Microbes to help drive sustainability

4 October 2016
  • Whastsapp

Beneficial microbial products will enable micro-organisms to play an increasingly important role in the development of sustainable horticultural systems for the future.   Reducing our reliance on conventional fertilizer and chemical inputs, Andrew Gough of Lallemand Plant Care outlines what can be achieved.

Increasing soil nutrient availability - biofertilizers

The concentration and diversity of microbes found in and around the roots of healthy plants is typically much greater than in the rest of the soil. 

Plant roots provide sustenance for these microbes through the release of nourishing exudates. In return, these same microbes promote plant growth directly by either facilitating resource acquisition or stimulating the useful production of plant growth hormones.

Enhancing natural metabolic processes and stress tolerance

Plant biostimulants can be either microbes, or their derivatives, that stimulate a range of useful natural processes.  These can be increasing nutrient uptake efficiency, enhancing tolerance of abiotic or biotic stresses and improving crop quality.   

Preventing pests and diseases

Microbes can be used as biocontrol agents preventing proliferation of plant pathogens and other pests.

The incidence and severity of such challenges can be reduced through direct effects such as parasitism and/or disruption of crucial systemic functions. In addition, microbes with antifungal activities compete against pathogens by rapidly colonizing aerial plant parts and roots, using most of the available nutrients making it difficult for pathogens to grow.

The biofungicide Prestop® provides effective control of a wide range of plant pathogens in ornamentals and other high value crops.  Increasingly being used by ornamental growers throughout Europe, it is helping to control a number of damping-off, root and base rot diseases as well as aerial plant diseases caused by pathogens including Botrytis, Pythium, Phytophthora, Rhizoctonia Fusarium and Didymella.  With multiple modes of action Prestop has the potential to improve resistance management.   In addition, application methods are flexible and for convenience it can now be premixed in to growing media.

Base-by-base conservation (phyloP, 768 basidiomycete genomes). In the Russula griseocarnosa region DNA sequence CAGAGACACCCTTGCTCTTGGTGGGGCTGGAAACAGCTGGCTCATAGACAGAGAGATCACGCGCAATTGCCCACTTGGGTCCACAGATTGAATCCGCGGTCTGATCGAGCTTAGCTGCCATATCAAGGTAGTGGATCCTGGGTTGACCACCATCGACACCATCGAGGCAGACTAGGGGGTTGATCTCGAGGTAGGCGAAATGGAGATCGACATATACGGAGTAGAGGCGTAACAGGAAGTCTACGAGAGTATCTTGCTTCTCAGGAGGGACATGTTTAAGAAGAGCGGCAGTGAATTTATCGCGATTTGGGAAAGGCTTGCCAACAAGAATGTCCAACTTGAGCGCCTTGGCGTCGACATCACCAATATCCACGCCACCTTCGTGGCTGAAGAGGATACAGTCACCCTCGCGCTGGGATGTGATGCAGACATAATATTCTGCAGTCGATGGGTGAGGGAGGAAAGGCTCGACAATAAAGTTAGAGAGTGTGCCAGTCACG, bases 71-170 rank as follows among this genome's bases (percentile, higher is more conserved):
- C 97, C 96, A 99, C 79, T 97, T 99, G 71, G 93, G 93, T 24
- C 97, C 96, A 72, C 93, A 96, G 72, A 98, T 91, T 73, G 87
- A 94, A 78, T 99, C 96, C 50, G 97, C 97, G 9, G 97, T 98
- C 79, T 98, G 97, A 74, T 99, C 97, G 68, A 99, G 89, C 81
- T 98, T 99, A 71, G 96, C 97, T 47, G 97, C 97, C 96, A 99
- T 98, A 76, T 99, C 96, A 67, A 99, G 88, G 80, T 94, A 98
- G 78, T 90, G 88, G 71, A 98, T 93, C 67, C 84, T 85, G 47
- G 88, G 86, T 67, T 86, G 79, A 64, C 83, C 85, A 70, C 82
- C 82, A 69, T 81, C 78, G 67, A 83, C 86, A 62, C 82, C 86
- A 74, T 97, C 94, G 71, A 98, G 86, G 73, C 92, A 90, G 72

Key factors

Some key factors when producing microbial products are

  • The genus, species and strain of the microbe – it is vital to qualify the identity and the beneficial properties of each microbe.
  • The concentration – the number of viable and active micro-organisms present – measured in colony forming units (CFU) per kilogram or per litre.
  • Purity – it is crucial to have stable and regular micro-organisms with no contaminants.

In addition, it is of course necessary to have the correct formulation, preparation and application.  For further information and advice,  speak to your ICL area technical sales manager who will be happy to assist.


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